PINE v. RIZZO

Annotate this Case

PINE v. RIZZO
1939 OK 490
96 P.2d 17
186 Okla. 35
Case Number: 28657
Decided: 11/14/1939
Supreme Court of Oklahoma

PINE et al.
v.
RIZZO et ux.

Syllabus

¶0 1.NEGLIGENCE--Lack of evidence of negligence requiring directed verdict for defendant.
In the absence of any evidence tending to prove negligence, or where from the evidence negligence may not be reasonably inferred, it is the plain duty of the court to direct a verdict in favor of the defendant.
2. SAME--Requisite showing for application of doctrine of res ipsa loquitur.
Before the doctrine of res ipsa loquitur may be invoked to justify the inference of negligence on the part of the defendant, the plaintiff must prove what caused the damage, and that the "thing" causing said damage was under the control or management of the defendant or his servants, since the doctrine does not go to the extent of implying that one may, from the mere fact of injury, infer what physical act produced the injury. Champlin Ref. Co. v. George, 182 Okla. 118, 76 P.2d 895.

Appeal from Superior Court, Okmulgee County; Harland A. Carter, Judge.

Action for damages by Frank Rizzo et ux. against W. B. Pine et al. Plaintiffs had judgment, and defendants appeal. Reversed with directions.

Charles B. McCrory, of Okmulgee, for plaintiffs in error.
W. E. Foster, E. W. Smith, and E. W. Smith, Jr., all of Henryetta, for defendants.

PER CURIAM.

¶1 This appeal presents error from the Henryetta division of the superior court of Okmulgee county.

¶2 The action was instituted by the defendants in error, hereafter referred to as plaintiffs, against the plaintiffs in error, hereafter referred to as defendants, and another not here involved, to recover damages alleged to have been caused by negligence in the drilling of an oil well. The specific act of negligence charged was penetration of a subterranean stratum of salt water and permitting the same to rise in the oil well and pollute the water sands which supplied the wells of plaintiffs with water for domestic use. The defendants by separate answers denied generally and specifically all acts of negligence charged, and in addition pleaded the bar of the statute of limitation. Trial was had to a jury. The plaintiffs made no effort to sustain the charges of negligence set forth in their petition, but introduced evidence to the effect that they had good wells of water before the oil well of defendants had been drilled and that thereafter their water was salty and unfit for domestic use. There was no proof that the oil well was in any manner defective or that it produced any salt water at any level where it could enter into the water sands which supplied the plaintiffs' wells. The plaintiffs made no claim that the defendants had discharged any salt water upon the surface. The defendants demurred to the evidence of the plaintiffs, and when this was overruled, at the close of the case moved for a directed verdict. Both motions were overruled and denied. The jury returned a verdict in favor of plaintiffs and assessed their recovery at the sum of $800. The defendants have appealed here by joint petition in error, with case-made attached, from the judgment entered on the verdict and the order which denied their motion for new trial.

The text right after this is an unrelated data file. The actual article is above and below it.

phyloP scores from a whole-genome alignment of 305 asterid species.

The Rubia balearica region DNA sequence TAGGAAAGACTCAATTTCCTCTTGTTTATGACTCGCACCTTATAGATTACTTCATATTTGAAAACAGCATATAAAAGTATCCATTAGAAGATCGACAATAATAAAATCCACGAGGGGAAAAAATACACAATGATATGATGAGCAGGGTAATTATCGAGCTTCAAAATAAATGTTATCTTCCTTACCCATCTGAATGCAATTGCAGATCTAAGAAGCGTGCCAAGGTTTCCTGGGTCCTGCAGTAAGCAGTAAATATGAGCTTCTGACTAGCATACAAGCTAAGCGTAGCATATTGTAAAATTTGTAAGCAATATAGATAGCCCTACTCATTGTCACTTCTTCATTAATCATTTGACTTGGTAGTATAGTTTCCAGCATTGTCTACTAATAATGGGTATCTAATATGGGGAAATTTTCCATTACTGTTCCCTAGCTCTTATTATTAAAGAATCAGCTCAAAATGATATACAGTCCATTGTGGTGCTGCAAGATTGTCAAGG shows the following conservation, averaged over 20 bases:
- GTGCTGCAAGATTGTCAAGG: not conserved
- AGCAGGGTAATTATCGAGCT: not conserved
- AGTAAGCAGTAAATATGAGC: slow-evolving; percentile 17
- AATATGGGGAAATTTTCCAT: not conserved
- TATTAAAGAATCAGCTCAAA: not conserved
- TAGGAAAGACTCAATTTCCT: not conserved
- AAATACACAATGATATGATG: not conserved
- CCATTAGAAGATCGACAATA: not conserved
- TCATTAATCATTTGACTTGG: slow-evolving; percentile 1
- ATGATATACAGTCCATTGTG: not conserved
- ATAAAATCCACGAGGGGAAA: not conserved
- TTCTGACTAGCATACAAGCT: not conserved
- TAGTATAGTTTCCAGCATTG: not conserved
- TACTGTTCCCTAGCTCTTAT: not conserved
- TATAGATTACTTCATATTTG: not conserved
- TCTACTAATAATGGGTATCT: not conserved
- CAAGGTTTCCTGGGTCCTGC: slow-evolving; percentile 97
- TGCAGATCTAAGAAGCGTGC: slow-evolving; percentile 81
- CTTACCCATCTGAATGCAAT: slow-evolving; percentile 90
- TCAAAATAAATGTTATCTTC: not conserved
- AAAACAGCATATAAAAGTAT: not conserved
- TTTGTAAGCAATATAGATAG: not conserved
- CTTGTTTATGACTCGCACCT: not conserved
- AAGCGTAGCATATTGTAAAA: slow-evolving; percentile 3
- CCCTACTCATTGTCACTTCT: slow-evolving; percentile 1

¶3 As grounds for the reversal of the judgment the defendants assign 32 specifications of error, which they present and discuss under six general propositions. In view of the conclusion which we have reached in this matter, it will be unnecessary to set forth or discuss the various contentions so made. The plaintiffs did not offer any competent evidence to establish the acts of negligence which they had charged in their petition nor any evidence from which it could reasonably be inferred that the detriment which plaintiffs had sustained had been caused by the drilling and operation of the oil well. On the other hand, there was competent evidence introduced from which it might have been inferred that the plaintiffs' wells had been polluted from other sources. Under such circumstances the applicable rule is that announced in St. Louis & S. F. Ry. Co. v. Smith, 41 Okla. 314, 137 P. 357, wherein it was said:

"In the absence of any evidence tending to prove negligence, or where from the evidence negligence may not be reasonably inferred, it is the plain duty of the court to direct a verdict in favor of the defendant."

¶4 The plaintiffs seek to sustain the verdict and judgment under the doctrine of res ipsa loquitur. Since the proof of the plaintiffs, however, fails to establish any causal connection between the damage to their wells and the drilling and operation of the oil well of the defendants, this contention can have no application, for as said in Champlin Ref. Co. v. George, 182 Okla. 118, 76 P. 2d 895:

"Before the doctrine of res ipsa loquitur may be invoked to justify the inference of negligence on the part of the defendant, the plaintiff must prove what caused the damage, and that the 'thing' causing said damage was under the control or management of the defendant or his servants, since the doctrine does not go to the extent of implying that one may, from the mere fact of injury, infer what physical act produced the injury."

¶5 The record here presented shows that the verdict of the jury was without any competent evidence to support it, and therefore is one based upon surmise and conjecture. The trial court should have sustained the motion of the defendants for a directed verdict. The judgment, therefore, is reversed, with directions to grant a new trial.